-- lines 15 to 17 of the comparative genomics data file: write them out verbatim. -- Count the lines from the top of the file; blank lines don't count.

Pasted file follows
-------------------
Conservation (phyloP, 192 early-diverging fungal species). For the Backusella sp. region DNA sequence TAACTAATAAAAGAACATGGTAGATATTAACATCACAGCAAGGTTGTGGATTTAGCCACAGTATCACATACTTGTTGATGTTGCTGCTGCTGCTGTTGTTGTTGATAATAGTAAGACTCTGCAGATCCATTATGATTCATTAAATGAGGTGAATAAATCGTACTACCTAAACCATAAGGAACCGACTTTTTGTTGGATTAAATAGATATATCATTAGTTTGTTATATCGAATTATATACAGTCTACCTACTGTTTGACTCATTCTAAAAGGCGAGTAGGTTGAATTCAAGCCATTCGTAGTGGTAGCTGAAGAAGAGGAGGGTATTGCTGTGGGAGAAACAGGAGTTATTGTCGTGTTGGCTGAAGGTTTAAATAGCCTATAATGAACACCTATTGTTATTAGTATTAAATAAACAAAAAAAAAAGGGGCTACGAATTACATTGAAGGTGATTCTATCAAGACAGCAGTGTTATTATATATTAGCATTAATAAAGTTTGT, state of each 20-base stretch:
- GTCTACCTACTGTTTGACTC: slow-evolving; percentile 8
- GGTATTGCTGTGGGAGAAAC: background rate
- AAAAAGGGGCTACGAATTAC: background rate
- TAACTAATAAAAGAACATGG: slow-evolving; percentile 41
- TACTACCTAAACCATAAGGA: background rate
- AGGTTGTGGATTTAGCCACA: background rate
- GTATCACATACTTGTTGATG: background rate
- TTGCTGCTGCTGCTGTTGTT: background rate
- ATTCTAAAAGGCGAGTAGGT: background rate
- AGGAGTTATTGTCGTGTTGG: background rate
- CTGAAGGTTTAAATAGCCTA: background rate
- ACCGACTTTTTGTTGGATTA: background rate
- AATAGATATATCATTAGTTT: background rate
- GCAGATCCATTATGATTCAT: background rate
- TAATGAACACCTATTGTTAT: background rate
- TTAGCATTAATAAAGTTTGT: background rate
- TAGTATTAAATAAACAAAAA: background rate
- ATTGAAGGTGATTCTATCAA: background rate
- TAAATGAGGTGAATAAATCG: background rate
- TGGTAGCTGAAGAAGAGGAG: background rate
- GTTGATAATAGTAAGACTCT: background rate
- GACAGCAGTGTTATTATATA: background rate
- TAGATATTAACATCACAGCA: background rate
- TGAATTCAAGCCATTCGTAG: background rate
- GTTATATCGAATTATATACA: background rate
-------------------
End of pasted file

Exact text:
- GCAGATCCATTATGATTCAT: background rate
- TAATGAACACCTATTGTTAT: background rate
- TTAGCATTAATAAAGTTTGT: background rate